Wednesday, August 10, 2011

Wildlife Wednesday: Seed Ticks

I already hated ticks.  To me, they're spiders that won't brush off (and we all know how I feel about spiders). After this weekend, I have a renewed disdain toward the parasitic arachnid.

The boys and I woke Friday morning and emerged sleepy-eyed from our tent.  I built a fire, made breakfast and packed our daypacks. By nine we were headed for the Pocomoke Park Quest in Milburn Landing.

We easily found the park and the starting point for our quest.  We opened the lid of the wooden chest containing our quest equipment and instructions.  The lid was heavy and it opened with a crash. I jumped back with a squeak.

Not a seed tick. Very big wolf spider.
We quickly grabbed our gear, checked it for other eight-legged friends, and hit the trail.  All three of us were coated in bug repellent, but it was the natural stuff.  Deet makes me sick and I've always figured, unless we're hiking in malaria prone areas, we'll forego the chemicals.  I may revise this thought process.

We completed our quest (a sort of combination letterbox/activity deal) with ease.  But somewhere between the oversized Wolf Spider, the cyprus swamp, and the Pocomoke River, Matt walked through what others on the Internet call a tick bomb.

We didn't know until he used the restroom post-quest.  He opened the stall door to show me a spattering of bug bites in the area of his shorts.  At first, I thought he got an ant in his shorts, but by the time we got back to our tent, he had over a hundred bites on his torso.

"What are these little black things?" he asked.  I looked closer and realized they were teeny tiny, smaller than a pinhead, ticks!  We stripped him naked and began picking the things off.  I did my best to squish each one with my fingernails and deposited them in a ziplock bag.

The blurred dot by my thumb is the tick.
BugGuide has a clearer image.

I lost count of how many we pulled off Matt, but the real problem came when we realized twenty-four of the evil things had attached themselves where no boy should have ticks attached. My boy was not letting me anywhere near that area with my tweezers.  I didn't have vaseline with us, but I tried a thick first aid cream to see if they would release. No luck.  We tried a long soak in the chlorinated water of the pool. No luck.  In the end, we went to the emergency room.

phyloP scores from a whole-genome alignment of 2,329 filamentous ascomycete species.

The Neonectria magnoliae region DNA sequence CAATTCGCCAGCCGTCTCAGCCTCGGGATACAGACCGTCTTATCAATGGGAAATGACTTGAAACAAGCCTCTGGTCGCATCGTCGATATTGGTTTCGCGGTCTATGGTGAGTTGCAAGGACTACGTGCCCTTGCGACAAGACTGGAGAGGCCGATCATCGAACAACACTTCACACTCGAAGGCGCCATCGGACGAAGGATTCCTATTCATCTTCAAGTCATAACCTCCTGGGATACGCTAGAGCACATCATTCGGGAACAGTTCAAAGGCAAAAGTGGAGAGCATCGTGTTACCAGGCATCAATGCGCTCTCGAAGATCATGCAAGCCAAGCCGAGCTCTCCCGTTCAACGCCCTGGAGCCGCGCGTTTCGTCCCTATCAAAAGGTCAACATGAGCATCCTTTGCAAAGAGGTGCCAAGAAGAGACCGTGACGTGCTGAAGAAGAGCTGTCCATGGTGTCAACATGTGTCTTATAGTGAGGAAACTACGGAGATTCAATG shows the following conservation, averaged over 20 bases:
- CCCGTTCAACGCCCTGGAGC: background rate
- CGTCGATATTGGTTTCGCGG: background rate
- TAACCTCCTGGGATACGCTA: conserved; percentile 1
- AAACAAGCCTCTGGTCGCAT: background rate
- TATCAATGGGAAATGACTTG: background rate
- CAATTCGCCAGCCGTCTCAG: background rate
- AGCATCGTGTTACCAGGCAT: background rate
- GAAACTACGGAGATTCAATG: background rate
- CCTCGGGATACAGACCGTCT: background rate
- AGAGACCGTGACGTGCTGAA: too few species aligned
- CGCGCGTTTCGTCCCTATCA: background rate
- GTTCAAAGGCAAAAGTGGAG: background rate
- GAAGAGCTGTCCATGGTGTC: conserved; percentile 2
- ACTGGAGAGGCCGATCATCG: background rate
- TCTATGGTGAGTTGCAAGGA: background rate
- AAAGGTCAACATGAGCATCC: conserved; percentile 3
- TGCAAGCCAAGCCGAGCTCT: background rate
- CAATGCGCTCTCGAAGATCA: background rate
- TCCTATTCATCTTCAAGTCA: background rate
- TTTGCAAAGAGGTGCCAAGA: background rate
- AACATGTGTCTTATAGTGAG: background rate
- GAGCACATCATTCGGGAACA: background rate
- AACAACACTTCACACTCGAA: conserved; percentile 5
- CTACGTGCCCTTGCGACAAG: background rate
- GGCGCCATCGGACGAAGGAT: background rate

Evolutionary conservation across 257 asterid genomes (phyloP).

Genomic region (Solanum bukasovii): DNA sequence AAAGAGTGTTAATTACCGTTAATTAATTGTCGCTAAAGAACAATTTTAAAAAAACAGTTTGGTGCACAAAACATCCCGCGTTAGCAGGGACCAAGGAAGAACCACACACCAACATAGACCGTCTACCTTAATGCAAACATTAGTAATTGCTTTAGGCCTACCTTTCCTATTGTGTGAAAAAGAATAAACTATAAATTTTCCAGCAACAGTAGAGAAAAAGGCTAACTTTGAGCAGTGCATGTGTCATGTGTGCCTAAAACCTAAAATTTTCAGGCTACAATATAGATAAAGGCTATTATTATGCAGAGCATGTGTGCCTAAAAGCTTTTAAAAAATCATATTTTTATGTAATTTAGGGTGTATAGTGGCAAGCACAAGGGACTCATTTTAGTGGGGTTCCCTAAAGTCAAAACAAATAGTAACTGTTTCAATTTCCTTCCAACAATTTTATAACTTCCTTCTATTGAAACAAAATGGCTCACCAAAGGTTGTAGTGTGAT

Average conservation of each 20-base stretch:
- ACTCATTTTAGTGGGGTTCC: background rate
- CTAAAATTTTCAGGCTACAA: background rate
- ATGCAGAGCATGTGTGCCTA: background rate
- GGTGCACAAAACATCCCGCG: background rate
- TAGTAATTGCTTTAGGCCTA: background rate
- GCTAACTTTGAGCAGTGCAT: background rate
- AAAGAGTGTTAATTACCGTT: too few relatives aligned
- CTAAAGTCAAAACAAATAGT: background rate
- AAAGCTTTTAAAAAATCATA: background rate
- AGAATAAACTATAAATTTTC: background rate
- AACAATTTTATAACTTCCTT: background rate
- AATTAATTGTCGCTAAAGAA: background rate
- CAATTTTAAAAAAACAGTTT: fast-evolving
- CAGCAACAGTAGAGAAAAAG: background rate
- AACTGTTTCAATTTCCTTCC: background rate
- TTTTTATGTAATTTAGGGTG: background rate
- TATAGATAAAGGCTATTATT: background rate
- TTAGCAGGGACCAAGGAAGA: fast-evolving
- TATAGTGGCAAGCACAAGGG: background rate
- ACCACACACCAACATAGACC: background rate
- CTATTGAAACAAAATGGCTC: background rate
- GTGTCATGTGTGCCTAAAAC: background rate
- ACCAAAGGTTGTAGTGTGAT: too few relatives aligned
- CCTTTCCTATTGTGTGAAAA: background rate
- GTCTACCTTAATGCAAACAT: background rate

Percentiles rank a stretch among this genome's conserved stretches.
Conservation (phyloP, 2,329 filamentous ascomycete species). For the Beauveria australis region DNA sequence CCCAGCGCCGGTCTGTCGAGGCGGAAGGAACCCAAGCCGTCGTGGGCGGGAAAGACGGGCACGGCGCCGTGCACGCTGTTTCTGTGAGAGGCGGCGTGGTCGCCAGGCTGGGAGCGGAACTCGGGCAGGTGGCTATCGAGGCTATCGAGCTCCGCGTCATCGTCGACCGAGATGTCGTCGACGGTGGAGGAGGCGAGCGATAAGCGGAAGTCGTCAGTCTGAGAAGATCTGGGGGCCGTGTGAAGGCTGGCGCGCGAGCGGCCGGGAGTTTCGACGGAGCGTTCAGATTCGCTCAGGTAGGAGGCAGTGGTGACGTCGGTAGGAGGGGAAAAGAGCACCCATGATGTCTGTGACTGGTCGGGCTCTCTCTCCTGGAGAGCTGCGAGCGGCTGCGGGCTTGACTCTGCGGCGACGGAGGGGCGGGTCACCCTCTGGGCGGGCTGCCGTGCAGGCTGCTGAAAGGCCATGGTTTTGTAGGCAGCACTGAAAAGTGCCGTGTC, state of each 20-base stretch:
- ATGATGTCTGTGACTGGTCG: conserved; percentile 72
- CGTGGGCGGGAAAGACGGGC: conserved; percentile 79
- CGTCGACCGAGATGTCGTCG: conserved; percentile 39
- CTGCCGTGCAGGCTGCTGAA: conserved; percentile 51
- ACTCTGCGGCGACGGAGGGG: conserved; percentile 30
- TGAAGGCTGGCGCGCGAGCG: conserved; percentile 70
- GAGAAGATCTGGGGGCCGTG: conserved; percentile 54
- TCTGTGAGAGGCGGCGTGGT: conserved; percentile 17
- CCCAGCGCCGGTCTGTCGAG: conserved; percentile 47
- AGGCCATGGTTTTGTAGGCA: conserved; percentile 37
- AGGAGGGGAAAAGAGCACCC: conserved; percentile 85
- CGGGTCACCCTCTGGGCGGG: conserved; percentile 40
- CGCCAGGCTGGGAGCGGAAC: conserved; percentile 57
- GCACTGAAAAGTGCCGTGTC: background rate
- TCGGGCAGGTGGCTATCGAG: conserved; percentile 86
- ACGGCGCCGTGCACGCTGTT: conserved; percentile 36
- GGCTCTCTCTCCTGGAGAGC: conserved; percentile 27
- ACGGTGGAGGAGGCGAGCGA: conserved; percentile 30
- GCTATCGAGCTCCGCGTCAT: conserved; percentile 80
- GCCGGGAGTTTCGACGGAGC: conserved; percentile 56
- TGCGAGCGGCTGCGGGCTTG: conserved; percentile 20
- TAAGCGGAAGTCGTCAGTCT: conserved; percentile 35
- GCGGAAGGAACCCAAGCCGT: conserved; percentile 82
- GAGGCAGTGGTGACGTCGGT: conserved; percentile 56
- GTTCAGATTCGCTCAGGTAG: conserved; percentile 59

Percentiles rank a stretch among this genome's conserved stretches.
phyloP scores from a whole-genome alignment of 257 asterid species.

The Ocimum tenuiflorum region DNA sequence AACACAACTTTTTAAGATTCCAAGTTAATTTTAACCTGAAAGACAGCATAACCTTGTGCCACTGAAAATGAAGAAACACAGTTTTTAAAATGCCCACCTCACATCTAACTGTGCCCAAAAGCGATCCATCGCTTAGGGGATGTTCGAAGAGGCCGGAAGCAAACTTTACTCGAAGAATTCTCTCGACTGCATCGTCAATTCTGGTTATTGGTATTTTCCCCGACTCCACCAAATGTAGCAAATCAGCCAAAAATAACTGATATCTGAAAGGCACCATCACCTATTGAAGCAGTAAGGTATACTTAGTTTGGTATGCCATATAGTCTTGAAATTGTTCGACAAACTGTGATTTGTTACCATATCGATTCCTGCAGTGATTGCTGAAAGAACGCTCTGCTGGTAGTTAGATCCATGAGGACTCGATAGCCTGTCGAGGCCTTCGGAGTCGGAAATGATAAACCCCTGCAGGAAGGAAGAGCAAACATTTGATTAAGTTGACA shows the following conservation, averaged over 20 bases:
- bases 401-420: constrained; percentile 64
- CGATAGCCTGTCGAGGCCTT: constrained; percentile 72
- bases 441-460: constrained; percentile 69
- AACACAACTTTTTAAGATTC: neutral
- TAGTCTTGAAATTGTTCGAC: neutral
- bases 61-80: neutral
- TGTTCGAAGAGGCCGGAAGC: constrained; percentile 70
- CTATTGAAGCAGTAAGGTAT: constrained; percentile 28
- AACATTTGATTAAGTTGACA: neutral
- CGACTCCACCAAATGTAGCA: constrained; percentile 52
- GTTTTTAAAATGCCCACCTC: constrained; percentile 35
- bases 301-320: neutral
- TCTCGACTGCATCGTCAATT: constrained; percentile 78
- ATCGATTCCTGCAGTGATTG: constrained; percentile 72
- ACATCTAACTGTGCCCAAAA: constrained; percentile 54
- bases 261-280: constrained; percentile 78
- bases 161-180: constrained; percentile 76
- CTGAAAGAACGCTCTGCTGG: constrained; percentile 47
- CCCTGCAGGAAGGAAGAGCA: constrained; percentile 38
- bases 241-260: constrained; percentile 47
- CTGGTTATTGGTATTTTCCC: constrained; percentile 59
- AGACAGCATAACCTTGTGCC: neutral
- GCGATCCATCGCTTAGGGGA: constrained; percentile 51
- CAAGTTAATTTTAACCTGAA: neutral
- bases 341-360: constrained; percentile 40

The E.R. staff was very sweet.  The nurses tried several applications of vaseline and a special soap (which it turns out, is the wrong thing to do), but still no luck. The doctor saw us for less than a minute and was convinced the boy had chiggers. She sent us home just before midnight with a prescription for an antibiotic and instructions to get some lice shampoo, kill the little buggers and use sticky tape to remove the carcasses.

I did not buy the chigger diagnoses, but the lice shampoo worked to some degree.  A day in the ocean got rid of even more. A conversation with a sympathetic ranger at Jane's Island pointed me toward the seed tick diagnosis.  As soon as we got home, I hit the Internet and confirmed her suspicion.

According to my research, chiggers leave flat, welt-like bites.  Ticks leave raised, hard bites.  Chiggers are nearly microscopic and difficult to see with the naked eye.  Seed ticks are extremely small, but I was able to make out legs even without my bifocals.

Seed ticks are not a specific kind of tick, but are "baby" ticks. They hatch in the thousands.  Walking through a newly hatched nest is like being sprayed with tick shrapnel. Hence the term "tick bomb." Matt was lucky in that he picked up a hundred or so, but not a thousand.

I'm scratching just thinking about them.

In the end, I waited until he fell asleep and got the last two with my tweezers.  Hopefully, the kid hasn't been traumatized for life by the great ... or rather tiny outdoors.

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Sources and Further Reading

"First Aid for Tick Bites," Oklahoma Poison Control Center

"Seed Ticks: The Devil's Spawn," Mayaland

"Seed Ticks," Flea and Tick Control

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